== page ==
Description of the Laboratory Incubator

The incubator is a laboratory tool that consists of a chamber in which the temperature is regulated. Some of these inclusions maintain the stable gas composition and the corresponding ventilation within the aforementioned chamber. The simplest versions of the tool have a heater , which is adjustable according to the needs of what is being kept inside, and generally rises from 60 to 65 ° C. However, some easily reach 100 ° C.

Many manufacturers are working to overcome the challenges associated with incubator composition in the field of cell cultures. This to reduce pollution in the area. Some laboratory incubators already offer a high temperature decontamination cycle that works much like a self-cleaning oven. With the push of a button, you will be able to sterilize a heat to the incubator and eliminate any dangerous spills

What is the Laboratory Incubator used for?

The primary function of the Laboratory Incubator is to provide a controlled environment that is free from contaminants. So the job of maintaining cell cultures is safe. This is also used for the growth and storage of some bacterial cultures.

In general, the types and sizes of incubators seek to be an ideal laboratory tool for studying samples, and even insects or plants. The above is only possible since they have stirring systems, particular hydration ovens and sizes according to the function they are going to perform.

Although they are not laboratory, some incubators have been used to keep babies born prematurely. Providing that they find a suitable temperature while their body gradually develops. This makes it clear that no matter where it is used, all models serve the same purpose.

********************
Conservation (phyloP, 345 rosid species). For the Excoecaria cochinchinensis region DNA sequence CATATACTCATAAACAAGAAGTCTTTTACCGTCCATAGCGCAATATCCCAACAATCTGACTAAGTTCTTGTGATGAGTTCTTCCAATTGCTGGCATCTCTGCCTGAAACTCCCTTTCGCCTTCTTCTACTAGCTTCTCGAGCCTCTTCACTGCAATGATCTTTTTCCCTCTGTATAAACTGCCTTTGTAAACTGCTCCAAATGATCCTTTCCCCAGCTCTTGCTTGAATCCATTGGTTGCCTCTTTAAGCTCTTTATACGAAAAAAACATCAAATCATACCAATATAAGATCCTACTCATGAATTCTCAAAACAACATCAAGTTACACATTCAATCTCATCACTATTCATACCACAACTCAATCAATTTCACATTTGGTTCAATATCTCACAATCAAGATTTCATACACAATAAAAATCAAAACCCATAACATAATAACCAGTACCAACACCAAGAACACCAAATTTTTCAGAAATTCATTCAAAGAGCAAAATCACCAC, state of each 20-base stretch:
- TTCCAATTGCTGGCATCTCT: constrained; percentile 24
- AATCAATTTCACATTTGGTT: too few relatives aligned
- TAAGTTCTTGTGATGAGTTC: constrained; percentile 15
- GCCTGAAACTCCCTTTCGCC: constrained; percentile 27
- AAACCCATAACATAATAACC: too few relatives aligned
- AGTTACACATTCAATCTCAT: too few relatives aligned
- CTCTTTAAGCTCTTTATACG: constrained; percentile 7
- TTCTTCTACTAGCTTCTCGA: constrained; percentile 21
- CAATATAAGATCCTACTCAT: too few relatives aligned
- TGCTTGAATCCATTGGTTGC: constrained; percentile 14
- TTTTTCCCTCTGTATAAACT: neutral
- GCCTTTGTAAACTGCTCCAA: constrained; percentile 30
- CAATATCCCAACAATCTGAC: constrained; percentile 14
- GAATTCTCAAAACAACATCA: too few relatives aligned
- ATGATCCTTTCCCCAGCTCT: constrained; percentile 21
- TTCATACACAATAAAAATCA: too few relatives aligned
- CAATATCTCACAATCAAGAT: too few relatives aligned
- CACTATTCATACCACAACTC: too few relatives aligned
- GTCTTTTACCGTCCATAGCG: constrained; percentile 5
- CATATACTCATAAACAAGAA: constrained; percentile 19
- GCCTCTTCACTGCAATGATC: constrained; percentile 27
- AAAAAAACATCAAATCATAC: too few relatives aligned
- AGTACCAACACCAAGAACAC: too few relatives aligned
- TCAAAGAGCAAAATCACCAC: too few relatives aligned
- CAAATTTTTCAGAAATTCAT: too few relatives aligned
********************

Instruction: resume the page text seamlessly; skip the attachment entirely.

Laboratory Incubator Applications

The standard laboratory incubator controls the carbon dioxide content, the humidity, and in some cases the oxygen and nitrogen content. Examples of incubator applications include the following:

  • Growing cell cultures
  • Reproduction of germ colonies with subsequent counting to have a more adequate view of the problems in the food industry
  • Reproduction of microorganisms such as bacteria, fungi, yeasts or viruses
  • Baby insects and hatching from eggs in zoo
  • Controlled storage of multiple samples
  • Growth of protein crystals

Laboratory incubator requirements

The requirements that the Laboratory Incubator must have, mainly, is the stability of the temperature and its homogeneity. Living organisms react extremely sensitively to fluctuations in temperature, so it is necessary that this can be controlled in the tool. In order to ensure reproducible test results , stability and homogeneity , the quality criteria for an incubator are important. These should be checked, even if they operate with an internal fan.

The nutritional media in which the cultures are made should not be dried under any type of situation. If this happens, there is a risk that the expected test results will be completely extinguished. As well as the same crops as some are hard to come by. Therefore, the Laboratory Incubator must be optimal, since the process is not easy to carry out manually, in contrast to other types of field.

How to choose the correct Laboratory Incubator?

The size and capacity of the incubator is the first consideration you should have when choosing one for your laboratory. Consider the number of samples you want to study and investigate, and then you will know the proper volume for your incubator. The next thing is to study the ranges of temperature, humidity and CO2 . Since not all samples and cultures have the same frequency.

Finally, evaluate the capacity for uniform heat distribution and the elimination of cold spots, since one or another Laboratory Incubator may be covered by water or air.

Dr. Loony Davis5
 | Website

Born and raised in Brussels in an English family, I have always lived in a multicultural environment. After several work experiences in marketing and communication, I came to Smart Water Magazine, which I describe as the most exciting challenge of my career.
I am a person with great restlessness and curiosity to learn, discover what I do not know, as well as reinvent myself daily, someone who is curious about life and wants to know. I enjoy sharing knowledge.
This is my personal project but I also collaborate in other blogs, it is the case, the most important web on water currently exists in the US, if you are interested you can read my articles here.

Leave a Reply

Your email address will not be published. Required fields are marked *